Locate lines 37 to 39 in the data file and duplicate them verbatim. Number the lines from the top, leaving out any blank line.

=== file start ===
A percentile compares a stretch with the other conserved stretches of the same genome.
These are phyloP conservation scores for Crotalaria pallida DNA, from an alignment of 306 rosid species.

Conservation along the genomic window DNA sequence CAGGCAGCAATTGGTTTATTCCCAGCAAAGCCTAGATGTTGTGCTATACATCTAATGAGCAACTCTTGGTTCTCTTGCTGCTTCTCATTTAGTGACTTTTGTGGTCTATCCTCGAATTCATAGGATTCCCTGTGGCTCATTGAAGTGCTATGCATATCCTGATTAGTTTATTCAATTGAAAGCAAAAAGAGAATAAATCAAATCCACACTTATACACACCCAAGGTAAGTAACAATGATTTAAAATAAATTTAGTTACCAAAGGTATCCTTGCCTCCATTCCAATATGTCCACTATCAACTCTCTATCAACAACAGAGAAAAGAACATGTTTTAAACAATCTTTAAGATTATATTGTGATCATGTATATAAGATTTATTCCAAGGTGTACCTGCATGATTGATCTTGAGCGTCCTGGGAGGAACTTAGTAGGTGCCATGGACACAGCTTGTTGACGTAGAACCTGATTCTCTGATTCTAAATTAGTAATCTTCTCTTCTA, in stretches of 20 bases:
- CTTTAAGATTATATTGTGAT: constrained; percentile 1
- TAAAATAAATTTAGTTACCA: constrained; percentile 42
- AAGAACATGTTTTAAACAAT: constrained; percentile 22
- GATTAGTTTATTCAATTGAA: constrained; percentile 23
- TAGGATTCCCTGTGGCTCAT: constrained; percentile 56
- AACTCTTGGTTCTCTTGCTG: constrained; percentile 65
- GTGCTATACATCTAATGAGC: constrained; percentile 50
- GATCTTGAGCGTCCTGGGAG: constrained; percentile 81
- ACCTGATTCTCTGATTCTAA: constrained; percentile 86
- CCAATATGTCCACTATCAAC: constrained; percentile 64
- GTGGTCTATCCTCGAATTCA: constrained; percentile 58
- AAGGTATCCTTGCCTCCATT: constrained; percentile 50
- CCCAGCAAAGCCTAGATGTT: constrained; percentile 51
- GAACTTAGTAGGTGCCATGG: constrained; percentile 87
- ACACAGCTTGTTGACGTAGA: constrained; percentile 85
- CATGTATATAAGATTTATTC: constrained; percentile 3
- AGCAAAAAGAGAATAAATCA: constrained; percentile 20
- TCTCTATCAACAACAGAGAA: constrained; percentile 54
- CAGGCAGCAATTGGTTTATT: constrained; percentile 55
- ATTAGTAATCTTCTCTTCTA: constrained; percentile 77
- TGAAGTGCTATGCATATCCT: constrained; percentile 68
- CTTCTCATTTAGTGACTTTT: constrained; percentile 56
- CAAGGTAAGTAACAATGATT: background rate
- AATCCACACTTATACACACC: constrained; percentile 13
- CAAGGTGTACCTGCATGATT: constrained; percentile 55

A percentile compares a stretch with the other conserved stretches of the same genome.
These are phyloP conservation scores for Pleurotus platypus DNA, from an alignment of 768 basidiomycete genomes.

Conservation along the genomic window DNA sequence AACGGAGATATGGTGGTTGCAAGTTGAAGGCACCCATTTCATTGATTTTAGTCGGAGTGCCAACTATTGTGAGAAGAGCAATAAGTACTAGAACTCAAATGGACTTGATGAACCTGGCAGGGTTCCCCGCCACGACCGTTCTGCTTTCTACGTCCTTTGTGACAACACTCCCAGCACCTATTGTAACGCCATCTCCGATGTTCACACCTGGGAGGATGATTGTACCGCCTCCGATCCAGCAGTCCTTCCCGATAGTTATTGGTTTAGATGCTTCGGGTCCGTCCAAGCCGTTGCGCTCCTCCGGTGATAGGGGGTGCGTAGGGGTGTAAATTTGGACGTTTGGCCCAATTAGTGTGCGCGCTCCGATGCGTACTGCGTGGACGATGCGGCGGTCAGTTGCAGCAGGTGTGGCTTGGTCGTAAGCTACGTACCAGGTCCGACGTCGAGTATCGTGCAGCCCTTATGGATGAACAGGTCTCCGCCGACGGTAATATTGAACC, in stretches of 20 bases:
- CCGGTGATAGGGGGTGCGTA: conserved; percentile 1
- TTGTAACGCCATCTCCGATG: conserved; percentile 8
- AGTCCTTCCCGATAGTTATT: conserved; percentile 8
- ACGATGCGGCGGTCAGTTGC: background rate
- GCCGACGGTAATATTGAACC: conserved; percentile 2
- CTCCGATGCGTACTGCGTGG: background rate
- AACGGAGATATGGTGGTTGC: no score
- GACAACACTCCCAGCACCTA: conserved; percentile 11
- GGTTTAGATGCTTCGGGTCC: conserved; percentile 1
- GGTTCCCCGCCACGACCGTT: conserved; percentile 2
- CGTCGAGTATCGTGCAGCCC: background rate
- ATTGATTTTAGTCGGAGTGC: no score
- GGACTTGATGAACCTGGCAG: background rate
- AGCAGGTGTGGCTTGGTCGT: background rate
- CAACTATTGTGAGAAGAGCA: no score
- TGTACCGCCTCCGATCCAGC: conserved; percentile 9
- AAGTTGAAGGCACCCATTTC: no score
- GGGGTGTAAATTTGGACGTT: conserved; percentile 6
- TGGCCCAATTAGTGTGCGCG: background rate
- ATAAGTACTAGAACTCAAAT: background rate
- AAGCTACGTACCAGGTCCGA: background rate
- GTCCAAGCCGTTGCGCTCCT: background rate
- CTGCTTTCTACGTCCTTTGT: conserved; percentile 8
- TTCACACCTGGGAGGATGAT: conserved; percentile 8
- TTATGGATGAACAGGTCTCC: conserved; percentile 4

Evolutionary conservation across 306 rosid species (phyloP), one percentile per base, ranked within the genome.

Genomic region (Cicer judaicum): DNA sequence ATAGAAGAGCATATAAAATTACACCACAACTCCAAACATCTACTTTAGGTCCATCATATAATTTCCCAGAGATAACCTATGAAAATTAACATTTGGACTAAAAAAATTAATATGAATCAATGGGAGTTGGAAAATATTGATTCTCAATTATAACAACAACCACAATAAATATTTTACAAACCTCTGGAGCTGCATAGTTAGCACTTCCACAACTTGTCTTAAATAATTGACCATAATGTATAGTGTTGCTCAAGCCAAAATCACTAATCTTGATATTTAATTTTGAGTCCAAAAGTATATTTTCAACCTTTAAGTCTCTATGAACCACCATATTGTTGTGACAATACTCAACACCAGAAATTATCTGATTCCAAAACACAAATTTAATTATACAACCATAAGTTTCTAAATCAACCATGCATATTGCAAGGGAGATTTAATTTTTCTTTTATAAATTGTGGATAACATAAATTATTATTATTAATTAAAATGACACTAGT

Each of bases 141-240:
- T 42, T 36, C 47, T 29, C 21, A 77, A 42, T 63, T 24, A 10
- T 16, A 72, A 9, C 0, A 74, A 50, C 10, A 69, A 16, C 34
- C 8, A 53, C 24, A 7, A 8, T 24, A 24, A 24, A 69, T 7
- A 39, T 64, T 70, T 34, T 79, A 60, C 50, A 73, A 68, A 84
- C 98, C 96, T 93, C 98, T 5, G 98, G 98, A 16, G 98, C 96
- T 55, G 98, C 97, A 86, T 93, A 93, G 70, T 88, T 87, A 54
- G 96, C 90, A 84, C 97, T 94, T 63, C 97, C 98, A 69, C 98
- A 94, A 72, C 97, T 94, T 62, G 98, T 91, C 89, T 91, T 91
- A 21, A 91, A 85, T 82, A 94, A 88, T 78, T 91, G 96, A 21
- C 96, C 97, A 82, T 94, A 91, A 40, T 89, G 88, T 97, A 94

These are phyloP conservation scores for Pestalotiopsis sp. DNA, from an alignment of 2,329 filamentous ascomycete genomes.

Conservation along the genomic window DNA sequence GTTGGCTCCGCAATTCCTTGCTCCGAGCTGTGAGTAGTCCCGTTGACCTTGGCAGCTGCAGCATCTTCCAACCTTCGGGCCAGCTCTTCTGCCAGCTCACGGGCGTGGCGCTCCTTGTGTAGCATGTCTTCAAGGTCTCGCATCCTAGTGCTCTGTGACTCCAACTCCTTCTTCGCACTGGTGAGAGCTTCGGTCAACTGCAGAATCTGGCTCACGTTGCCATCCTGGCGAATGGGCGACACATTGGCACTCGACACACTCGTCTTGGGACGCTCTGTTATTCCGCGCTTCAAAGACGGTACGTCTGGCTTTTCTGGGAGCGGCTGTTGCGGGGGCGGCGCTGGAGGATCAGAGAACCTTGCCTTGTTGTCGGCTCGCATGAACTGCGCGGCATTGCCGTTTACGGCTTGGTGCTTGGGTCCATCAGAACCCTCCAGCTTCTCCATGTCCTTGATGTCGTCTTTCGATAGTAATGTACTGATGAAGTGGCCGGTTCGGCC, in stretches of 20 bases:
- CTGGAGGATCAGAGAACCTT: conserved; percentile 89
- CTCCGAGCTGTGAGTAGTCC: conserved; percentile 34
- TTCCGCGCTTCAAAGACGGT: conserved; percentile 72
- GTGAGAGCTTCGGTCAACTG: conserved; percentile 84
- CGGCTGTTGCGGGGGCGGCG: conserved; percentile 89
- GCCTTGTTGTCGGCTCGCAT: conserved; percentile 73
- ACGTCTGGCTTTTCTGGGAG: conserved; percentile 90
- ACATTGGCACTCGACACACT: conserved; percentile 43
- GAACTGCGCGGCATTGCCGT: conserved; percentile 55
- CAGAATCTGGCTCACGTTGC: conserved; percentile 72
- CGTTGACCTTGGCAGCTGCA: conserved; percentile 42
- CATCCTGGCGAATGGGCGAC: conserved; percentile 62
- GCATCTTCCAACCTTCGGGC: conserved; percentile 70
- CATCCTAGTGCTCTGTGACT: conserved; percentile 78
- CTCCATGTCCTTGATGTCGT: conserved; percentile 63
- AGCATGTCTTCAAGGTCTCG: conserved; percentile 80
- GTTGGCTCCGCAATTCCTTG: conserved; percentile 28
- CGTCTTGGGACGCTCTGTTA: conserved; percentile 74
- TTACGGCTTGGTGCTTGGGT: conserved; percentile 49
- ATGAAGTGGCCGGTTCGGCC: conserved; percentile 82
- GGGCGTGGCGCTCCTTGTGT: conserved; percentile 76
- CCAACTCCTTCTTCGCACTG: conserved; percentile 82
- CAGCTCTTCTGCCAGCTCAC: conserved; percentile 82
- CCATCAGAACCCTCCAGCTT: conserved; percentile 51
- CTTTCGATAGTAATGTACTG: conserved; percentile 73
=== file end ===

- CTCCGATGCGTACTGCGTGG: background rate
- AACGGAGATATGGTGGTTGC: no score
- GACAACACTCCCAGCACCTA: conserved; percentile 11